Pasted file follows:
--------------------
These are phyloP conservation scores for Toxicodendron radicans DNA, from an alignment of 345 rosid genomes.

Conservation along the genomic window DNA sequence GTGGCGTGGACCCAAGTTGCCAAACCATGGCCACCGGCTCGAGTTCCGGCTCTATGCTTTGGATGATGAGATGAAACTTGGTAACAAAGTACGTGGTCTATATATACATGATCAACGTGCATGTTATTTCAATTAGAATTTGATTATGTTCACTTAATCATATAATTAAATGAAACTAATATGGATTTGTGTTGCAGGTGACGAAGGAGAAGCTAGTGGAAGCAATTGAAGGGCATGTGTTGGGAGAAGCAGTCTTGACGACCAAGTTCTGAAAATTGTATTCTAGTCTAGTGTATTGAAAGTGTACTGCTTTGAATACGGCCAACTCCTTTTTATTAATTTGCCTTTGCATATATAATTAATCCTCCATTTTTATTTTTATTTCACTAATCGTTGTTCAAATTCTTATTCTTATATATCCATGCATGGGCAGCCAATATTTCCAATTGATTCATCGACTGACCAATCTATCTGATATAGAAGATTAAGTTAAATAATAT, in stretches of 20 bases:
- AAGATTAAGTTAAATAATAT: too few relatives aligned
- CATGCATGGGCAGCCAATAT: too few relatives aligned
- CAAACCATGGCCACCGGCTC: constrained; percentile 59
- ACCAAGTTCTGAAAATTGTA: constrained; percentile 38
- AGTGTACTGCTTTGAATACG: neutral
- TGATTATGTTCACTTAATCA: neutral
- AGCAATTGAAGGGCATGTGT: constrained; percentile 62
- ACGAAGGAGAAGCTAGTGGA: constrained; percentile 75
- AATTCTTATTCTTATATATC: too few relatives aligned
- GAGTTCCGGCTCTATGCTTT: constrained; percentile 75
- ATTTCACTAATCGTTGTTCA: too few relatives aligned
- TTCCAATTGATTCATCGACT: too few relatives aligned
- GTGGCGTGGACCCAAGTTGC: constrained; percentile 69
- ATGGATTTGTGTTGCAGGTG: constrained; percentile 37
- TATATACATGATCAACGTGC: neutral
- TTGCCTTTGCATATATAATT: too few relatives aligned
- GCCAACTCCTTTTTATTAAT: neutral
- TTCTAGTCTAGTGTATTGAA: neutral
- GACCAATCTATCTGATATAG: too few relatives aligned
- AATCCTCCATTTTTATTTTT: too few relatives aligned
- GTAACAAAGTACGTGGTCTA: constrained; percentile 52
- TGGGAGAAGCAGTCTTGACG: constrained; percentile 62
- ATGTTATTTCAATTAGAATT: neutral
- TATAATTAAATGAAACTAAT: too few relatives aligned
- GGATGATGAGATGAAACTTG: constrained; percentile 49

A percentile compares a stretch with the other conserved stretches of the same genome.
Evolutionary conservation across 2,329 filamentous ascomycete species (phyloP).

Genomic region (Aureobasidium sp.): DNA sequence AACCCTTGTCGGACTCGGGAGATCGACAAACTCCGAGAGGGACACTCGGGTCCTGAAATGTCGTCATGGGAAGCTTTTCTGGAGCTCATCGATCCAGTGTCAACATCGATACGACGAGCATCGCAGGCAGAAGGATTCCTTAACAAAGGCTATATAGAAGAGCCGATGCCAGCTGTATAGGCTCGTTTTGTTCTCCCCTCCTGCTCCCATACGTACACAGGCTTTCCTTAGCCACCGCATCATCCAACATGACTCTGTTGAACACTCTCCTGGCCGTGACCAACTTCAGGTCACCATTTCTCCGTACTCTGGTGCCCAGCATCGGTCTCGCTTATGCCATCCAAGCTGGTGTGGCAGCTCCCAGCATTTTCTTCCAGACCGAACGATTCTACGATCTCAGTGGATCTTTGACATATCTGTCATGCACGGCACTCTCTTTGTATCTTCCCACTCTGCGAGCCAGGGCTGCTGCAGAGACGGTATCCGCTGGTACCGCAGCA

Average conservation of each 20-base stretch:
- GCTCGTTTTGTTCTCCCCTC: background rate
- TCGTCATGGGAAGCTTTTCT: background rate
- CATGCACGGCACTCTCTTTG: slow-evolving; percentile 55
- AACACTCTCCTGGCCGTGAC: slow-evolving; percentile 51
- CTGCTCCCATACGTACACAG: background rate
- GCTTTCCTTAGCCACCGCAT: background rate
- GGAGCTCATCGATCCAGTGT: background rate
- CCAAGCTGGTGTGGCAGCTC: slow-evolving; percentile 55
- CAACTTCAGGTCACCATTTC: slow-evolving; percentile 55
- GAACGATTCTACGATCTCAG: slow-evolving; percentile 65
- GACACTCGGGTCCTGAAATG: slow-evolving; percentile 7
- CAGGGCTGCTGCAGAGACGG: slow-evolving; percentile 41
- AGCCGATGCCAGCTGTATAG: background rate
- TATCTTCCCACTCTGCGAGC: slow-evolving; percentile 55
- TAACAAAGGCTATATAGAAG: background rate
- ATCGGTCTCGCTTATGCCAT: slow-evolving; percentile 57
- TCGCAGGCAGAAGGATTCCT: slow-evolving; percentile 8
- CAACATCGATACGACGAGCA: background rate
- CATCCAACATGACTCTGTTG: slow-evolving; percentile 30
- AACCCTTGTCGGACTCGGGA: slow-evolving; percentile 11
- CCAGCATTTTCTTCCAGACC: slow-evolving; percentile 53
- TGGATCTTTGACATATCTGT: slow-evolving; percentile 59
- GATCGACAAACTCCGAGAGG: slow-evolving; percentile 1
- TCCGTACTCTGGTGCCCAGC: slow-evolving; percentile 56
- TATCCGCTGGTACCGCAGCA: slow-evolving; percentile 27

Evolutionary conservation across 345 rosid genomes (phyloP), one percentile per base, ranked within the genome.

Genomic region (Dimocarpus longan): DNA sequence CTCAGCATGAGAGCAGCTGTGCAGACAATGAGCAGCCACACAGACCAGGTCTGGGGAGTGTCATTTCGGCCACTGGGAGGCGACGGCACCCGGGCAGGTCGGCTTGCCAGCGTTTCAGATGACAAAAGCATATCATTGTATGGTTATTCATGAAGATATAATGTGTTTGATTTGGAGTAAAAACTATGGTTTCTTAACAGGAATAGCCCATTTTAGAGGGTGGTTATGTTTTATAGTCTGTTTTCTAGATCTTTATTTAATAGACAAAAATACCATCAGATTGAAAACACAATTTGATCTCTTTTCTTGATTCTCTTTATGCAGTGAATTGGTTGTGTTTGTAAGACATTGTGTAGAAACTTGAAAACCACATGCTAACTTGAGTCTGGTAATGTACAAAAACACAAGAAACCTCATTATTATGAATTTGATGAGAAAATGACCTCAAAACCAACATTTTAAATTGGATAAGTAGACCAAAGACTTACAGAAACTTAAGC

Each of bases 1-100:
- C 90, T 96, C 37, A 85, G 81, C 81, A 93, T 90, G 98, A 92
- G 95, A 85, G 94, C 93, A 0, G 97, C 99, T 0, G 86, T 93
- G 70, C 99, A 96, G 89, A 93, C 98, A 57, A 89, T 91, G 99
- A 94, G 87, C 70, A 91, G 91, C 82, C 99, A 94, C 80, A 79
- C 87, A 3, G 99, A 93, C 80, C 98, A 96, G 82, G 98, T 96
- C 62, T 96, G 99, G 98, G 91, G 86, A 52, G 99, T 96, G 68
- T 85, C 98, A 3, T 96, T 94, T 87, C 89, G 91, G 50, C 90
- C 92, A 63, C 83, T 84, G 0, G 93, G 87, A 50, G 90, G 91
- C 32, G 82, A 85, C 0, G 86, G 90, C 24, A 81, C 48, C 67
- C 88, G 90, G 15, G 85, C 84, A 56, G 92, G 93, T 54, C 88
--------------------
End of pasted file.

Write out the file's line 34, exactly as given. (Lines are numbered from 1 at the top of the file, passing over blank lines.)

- CATGCACGGCACTCTCTTTG: slow-evolving; percentile 55